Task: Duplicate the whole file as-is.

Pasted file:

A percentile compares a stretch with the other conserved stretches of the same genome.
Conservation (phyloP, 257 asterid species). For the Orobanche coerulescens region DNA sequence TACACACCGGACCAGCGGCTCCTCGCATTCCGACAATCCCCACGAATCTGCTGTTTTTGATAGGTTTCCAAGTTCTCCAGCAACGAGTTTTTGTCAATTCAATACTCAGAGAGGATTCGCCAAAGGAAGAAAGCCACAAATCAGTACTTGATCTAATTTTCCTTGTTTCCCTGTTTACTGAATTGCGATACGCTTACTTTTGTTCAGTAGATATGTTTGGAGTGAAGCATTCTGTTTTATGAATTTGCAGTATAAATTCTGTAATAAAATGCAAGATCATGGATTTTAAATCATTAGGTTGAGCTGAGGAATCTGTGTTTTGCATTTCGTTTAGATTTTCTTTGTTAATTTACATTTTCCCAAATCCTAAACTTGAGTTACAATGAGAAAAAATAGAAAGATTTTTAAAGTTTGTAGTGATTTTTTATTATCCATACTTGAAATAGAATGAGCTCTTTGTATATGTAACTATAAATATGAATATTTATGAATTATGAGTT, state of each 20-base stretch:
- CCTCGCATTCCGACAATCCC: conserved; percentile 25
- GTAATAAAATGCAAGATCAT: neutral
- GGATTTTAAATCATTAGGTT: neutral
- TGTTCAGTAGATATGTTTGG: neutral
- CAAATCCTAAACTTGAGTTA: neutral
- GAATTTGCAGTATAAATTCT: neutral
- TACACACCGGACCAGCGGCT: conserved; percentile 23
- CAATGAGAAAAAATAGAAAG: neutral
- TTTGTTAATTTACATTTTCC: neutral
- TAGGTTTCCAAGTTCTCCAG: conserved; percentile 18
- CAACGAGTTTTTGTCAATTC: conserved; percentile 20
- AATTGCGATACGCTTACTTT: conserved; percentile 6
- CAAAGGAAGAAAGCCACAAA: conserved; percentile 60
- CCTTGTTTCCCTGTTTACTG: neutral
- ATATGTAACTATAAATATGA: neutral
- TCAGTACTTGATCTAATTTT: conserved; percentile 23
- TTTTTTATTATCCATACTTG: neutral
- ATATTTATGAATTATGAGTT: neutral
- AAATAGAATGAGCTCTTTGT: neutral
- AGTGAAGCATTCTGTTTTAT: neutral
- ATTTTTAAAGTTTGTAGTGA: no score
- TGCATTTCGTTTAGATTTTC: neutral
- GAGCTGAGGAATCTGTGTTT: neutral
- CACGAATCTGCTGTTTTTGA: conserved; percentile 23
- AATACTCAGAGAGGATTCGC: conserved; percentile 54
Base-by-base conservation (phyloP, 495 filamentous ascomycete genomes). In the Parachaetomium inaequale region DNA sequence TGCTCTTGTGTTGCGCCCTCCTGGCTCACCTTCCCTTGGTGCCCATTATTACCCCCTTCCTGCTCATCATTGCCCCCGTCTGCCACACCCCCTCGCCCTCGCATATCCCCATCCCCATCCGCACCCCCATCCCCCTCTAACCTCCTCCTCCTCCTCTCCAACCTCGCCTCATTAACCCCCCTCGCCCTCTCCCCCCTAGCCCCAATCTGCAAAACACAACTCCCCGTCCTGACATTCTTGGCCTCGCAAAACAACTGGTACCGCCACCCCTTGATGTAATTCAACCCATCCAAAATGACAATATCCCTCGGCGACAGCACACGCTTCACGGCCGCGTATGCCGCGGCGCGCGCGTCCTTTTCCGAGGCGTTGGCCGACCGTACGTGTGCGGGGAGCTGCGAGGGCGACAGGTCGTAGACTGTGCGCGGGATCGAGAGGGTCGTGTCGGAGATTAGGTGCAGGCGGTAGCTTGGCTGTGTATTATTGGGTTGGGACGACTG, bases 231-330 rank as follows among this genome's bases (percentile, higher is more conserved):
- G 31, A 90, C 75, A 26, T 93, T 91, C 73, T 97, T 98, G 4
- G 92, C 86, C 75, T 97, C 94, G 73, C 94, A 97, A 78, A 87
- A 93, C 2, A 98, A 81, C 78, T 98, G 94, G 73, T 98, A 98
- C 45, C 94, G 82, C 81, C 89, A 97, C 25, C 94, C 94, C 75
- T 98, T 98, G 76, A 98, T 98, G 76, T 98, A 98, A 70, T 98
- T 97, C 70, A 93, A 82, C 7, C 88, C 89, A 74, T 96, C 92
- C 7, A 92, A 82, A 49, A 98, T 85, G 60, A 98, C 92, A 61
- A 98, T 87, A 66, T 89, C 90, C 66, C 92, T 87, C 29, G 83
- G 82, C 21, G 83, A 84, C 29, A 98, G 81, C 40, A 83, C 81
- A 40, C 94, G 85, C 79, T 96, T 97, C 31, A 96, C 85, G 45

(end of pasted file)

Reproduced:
A percentile compares a stretch with the other conserved stretches of the same genome.
Conservation (phyloP, 257 asterid species). For the Orobanche coerulescens region DNA sequence TACACACCGGACCAGCGGCTCCTCGCATTCCGACAATCCCCACGAATCTGCTGTTTTTGATAGGTTTCCAAGTTCTCCAGCAACGAGTTTTTGTCAATTCAATACTCAGAGAGGATTCGCCAAAGGAAGAAAGCCACAAATCAGTACTTGATCTAATTTTCCTTGTTTCCCTGTTTACTGAATTGCGATACGCTTACTTTTGTTCAGTAGATATGTTTGGAGTGAAGCATTCTGTTTTATGAATTTGCAGTATAAATTCTGTAATAAAATGCAAGATCATGGATTTTAAATCATTAGGTTGAGCTGAGGAATCTGTGTTTTGCATTTCGTTTAGATTTTCTTTGTTAATTTACATTTTCCCAAATCCTAAACTTGAGTTACAATGAGAAAAAATAGAAAGATTTTTAAAGTTTGTAGTGATTTTTTATTATCCATACTTGAAATAGAATGAGCTCTTTGTATATGTAACTATAAATATGAATATTTATGAATTATGAGTT, state of each 20-base stretch:
- CCTCGCATTCCGACAATCCC: conserved; percentile 25
- GTAATAAAATGCAAGATCAT: neutral
- GGATTTTAAATCATTAGGTT: neutral
- TGTTCAGTAGATATGTTTGG: neutral
- CAAATCCTAAACTTGAGTTA: neutral
- GAATTTGCAGTATAAATTCT: neutral
- TACACACCGGACCAGCGGCT: conserved; percentile 23
- CAATGAGAAAAAATAGAAAG: neutral
- TTTGTTAATTTACATTTTCC: neutral
- TAGGTTTCCAAGTTCTCCAG: conserved; percentile 18
- CAACGAGTTTTTGTCAATTC: conserved; percentile 20
- AATTGCGATACGCTTACTTT: conserved; percentile 6
- CAAAGGAAGAAAGCCACAAA: conserved; percentile 60
- CCTTGTTTCCCTGTTTACTG: neutral
- ATATGTAACTATAAATATGA: neutral
- TCAGTACTTGATCTAATTTT: conserved; percentile 23
- TTTTTTATTATCCATACTTG: neutral
- ATATTTATGAATTATGAGTT: neutral
- AAATAGAATGAGCTCTTTGT: neutral
- AGTGAAGCATTCTGTTTTAT: neutral
- ATTTTTAAAGTTTGTAGTGA: no score
- TGCATTTCGTTTAGATTTTC: neutral
- GAGCTGAGGAATCTGTGTTT: neutral
- CACGAATCTGCTGTTTTTGA: conserved; percentile 23
- AATACTCAGAGAGGATTCGC: conserved; percentile 54
Base-by-base conservation (phyloP, 495 filamentous ascomycete genomes). In the Parachaetomium inaequale region DNA sequence TGCTCTTGTGTTGCGCCCTCCTGGCTCACCTTCCCTTGGTGCCCATTATTACCCCCTTCCTGCTCATCATTGCCCCCGTCTGCCACACCCCCTCGCCCTCGCATATCCCCATCCCCATCCGCACCCCCATCCCCCTCTAACCTCCTCCTCCTCCTCTCCAACCTCGCCTCATTAACCCCCCTCGCCCTCTCCCCCCTAGCCCCAATCTGCAAAACACAACTCCCCGTCCTGACATTCTTGGCCTCGCAAAACAACTGGTACCGCCACCCCTTGATGTAATTCAACCCATCCAAAATGACAATATCCCTCGGCGACAGCACACGCTTCACGGCCGCGTATGCCGCGGCGCGCGCGTCCTTTTCCGAGGCGTTGGCCGACCGTACGTGTGCGGGGAGCTGCGAGGGCGACAGGTCGTAGACTGTGCGCGGGATCGAGAGGGTCGTGTCGGAGATTAGGTGCAGGCGGTAGCTTGGCTGTGTATTATTGGGTTGGGACGACTG, bases 231-330 rank as follows among this genome's bases (percentile, higher is more conserved):
- G 31, A 90, C 75, A 26, T 93, T 91, C 73, T 97, T 98, G 4
- G 92, C 86, C 75, T 97, C 94, G 73, C 94, A 97, A 78, A 87
- A 93, C 2, A 98, A 81, C 78, T 98, G 94, G 73, T 98, A 98
- C 45, C 94, G 82, C 81, C 89, A 97, C 25, C 94, C 94, C 75
- T 98, T 98, G 76, A 98, T 98, G 76, T 98, A 98, A 70, T 98
- T 97, C 70, A 93, A 82, C 7, C 88, C 89, A 74, T 96, C 92
- C 7, A 92, A 82, A 49, A 98, T 85, G 60, A 98, C 92, A 61
- A 98, T 87, A 66, T 89, C 90, C 66, C 92, T 87, C 29, G 83
- G 82, C 21, G 83, A 84, C 29, A 98, G 81, C 40, A 83, C 81
- A 40, C 94, G 85, C 79, T 96, T 97, C 31, A 96, C 85, G 45